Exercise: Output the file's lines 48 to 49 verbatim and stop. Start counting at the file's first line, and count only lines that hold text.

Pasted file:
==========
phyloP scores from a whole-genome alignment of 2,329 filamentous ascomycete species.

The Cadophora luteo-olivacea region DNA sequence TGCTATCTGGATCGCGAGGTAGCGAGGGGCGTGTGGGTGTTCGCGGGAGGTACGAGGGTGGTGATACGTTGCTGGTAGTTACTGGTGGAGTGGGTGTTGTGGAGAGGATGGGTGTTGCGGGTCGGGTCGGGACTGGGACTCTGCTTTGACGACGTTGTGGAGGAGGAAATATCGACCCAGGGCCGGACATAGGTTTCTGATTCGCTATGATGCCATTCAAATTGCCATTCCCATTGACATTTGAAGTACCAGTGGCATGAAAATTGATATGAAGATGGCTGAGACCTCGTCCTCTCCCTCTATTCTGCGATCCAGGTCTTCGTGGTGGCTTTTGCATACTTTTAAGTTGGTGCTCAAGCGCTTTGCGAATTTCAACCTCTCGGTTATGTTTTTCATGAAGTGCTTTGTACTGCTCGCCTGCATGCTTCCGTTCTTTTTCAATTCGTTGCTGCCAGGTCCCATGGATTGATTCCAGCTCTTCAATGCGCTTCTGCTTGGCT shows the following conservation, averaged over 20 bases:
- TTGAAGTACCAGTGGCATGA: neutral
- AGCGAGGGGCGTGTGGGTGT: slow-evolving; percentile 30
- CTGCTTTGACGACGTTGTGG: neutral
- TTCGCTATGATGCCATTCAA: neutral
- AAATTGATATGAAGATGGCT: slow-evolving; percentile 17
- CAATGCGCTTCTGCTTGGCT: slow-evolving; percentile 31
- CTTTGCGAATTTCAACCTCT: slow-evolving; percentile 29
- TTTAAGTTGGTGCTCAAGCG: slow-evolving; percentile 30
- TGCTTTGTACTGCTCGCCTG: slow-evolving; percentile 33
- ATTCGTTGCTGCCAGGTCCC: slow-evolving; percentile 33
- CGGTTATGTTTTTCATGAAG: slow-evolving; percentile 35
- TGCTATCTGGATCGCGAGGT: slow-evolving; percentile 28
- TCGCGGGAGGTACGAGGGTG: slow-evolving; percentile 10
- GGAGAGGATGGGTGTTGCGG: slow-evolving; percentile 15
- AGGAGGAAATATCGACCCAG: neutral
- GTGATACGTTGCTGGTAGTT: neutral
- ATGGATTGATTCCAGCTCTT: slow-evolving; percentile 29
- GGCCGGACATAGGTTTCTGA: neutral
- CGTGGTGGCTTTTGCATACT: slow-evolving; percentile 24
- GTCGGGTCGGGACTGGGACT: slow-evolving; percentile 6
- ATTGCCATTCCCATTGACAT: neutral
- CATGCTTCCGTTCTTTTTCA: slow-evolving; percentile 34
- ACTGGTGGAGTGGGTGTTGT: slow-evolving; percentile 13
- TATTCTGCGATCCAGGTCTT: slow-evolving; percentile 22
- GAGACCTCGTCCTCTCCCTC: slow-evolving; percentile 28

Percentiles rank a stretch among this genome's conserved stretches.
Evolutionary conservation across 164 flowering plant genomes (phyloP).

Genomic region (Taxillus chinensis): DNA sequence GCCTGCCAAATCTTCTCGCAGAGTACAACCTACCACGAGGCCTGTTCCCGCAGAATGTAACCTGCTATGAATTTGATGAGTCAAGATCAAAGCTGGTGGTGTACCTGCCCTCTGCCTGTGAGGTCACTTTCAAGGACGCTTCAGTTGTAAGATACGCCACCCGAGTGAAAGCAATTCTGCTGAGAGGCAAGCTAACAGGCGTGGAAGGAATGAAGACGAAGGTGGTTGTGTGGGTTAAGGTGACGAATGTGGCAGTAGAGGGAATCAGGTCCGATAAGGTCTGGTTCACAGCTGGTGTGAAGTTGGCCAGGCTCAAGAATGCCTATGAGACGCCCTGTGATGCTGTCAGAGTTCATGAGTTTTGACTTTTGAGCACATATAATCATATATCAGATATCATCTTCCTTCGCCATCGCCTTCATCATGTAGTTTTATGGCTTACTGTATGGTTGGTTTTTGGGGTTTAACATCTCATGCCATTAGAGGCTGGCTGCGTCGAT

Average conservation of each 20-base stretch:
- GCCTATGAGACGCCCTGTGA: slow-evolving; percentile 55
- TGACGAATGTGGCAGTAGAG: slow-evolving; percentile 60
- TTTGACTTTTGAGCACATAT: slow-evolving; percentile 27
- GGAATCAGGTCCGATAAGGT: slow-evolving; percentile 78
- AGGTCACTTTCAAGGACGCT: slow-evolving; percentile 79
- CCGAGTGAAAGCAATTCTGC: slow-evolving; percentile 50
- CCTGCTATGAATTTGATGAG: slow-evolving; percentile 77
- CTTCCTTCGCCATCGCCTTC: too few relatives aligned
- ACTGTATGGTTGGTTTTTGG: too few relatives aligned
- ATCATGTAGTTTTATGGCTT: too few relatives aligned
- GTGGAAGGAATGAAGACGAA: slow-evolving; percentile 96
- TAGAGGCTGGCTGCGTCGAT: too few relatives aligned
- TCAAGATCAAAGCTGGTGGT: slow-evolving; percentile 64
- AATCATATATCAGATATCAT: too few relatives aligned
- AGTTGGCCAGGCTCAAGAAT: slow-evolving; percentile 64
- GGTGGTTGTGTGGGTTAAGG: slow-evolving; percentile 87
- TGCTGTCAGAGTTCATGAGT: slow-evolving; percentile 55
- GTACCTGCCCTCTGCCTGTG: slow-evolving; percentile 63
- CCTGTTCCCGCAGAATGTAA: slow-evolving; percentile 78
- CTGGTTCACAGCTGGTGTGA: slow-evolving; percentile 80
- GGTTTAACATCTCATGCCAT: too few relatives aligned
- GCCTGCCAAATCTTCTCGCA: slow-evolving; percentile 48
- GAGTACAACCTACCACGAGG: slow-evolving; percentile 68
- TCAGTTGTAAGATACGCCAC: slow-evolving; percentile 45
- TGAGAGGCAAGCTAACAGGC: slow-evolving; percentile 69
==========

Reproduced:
- TGCTGTCAGAGTTCATGAGT: slow-evolving; percentile 55
- GTACCTGCCCTCTGCCTGTG: slow-evolving; percentile 63